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RV SONNE SO247 from 03/27/2016 to 04/28/2016 Wellington - Auckland (New Zealand)

SLAMZ - Slide activity on the Hikurangi margin, New Zealand

Submarine landslides are important geologic hazards for seafloor facilities and may generate tsunamis that can cause substantial coastal damage. Numerous studies have hypothesized that gas hydrates play a major role in controlling slope failure initiation and mass-movement processes, but the issue remains controversial. In particular, there is sparse ground-truthing evidence from scientific offshore drilling documenting the influence of bottom water temperature changes during glacial and interglacial cycles, tectonic uplift in subduction zone environments (locally due to seamount subduction), or sediment unroofing on causing the dissociation of gas hydrate, which, in turn, may reduce sediment stability and facilitate submarine landslides.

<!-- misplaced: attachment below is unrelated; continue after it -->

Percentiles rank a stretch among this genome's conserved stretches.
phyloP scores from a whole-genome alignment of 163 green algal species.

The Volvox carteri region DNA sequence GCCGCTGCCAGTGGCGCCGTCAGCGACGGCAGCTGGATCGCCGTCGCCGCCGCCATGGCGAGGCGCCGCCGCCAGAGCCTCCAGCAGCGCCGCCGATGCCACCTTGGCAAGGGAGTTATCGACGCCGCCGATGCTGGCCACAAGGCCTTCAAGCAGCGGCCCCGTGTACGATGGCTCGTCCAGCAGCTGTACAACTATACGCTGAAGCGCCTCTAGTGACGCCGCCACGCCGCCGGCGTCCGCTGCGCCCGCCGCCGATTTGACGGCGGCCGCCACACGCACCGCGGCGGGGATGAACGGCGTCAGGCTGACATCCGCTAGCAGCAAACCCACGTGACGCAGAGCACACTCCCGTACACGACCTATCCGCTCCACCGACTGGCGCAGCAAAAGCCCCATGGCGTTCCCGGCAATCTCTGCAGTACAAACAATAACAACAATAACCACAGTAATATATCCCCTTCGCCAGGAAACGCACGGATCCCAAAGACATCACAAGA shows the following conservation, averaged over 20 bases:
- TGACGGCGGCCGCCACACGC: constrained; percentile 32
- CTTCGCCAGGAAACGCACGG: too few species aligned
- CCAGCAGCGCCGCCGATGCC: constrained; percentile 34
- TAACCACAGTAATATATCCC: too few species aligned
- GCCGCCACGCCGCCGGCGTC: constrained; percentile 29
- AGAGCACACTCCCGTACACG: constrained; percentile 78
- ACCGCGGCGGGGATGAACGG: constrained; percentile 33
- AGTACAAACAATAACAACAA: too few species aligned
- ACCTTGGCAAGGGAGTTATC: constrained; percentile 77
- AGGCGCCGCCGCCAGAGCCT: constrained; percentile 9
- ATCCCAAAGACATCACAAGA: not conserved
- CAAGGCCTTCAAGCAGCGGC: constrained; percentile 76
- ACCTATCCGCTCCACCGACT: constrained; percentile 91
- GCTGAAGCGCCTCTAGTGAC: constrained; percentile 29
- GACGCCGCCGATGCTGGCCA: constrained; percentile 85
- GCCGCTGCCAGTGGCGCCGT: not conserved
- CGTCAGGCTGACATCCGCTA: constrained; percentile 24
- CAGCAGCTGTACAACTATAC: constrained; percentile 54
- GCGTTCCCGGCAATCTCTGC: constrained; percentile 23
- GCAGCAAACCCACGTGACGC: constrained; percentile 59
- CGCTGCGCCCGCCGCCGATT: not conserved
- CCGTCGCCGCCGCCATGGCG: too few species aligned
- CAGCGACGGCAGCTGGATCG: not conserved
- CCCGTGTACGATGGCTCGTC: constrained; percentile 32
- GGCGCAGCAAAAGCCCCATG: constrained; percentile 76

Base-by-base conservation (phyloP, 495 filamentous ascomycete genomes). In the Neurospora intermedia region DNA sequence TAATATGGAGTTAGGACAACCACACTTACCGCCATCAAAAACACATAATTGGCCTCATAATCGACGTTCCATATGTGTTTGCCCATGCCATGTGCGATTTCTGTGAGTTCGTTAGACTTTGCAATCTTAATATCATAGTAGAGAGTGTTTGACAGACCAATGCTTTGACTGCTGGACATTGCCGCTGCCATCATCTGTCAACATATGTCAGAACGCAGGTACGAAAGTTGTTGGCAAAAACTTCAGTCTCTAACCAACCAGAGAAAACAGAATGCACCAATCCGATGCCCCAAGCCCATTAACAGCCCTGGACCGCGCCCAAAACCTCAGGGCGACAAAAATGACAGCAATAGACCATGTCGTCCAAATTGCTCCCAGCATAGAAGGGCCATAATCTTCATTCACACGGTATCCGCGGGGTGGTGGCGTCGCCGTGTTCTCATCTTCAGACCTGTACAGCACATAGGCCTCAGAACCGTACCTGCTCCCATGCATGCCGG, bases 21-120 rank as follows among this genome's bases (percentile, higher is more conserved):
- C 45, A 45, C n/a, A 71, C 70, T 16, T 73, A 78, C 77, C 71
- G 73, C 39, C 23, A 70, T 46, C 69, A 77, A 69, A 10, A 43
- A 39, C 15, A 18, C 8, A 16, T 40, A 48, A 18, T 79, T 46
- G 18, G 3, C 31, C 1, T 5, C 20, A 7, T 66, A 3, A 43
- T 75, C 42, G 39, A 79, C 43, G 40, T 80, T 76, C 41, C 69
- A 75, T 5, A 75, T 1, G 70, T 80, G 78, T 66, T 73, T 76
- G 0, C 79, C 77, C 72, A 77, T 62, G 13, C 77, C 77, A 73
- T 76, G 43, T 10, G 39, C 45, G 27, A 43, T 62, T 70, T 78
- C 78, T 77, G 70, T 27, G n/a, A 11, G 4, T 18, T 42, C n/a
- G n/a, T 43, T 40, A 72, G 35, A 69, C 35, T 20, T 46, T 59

During SO247 a systematic drilling transects using the sea floor drill rig MeBo, capable of coring up to 200m of subsurface section, will be carried out to investigating the relationship between submarine slope failure processes and gas hydrate dissociation at two target areas characterized by two different morphotectonic settings along the Hikurangi convergent margin: (I) Rock Garden and (II) the Tuaheni slide (see below). These coring operations will be paired with dense heat-flow measurements to characterized the thermal regime and thus hydrate stability; information which are essential to test a number of hypothesis regarding influence of gas hydrate dissociation as potential trigger mechanisms of slides.
Contact Chief-Scientist:

Prof Dr Katrin Huhn

Contact Co-Chief Scientist:

Prof Dr Nina Kukowksi

Collaboration partners:

  • University Bremen, Germany
  • University Jena, Germany
  • AWI Bremerhaven, Germany
  • NIWA Wellington, NZ
  • GNS Wellington, NZ
  • University of Auckland, NZ

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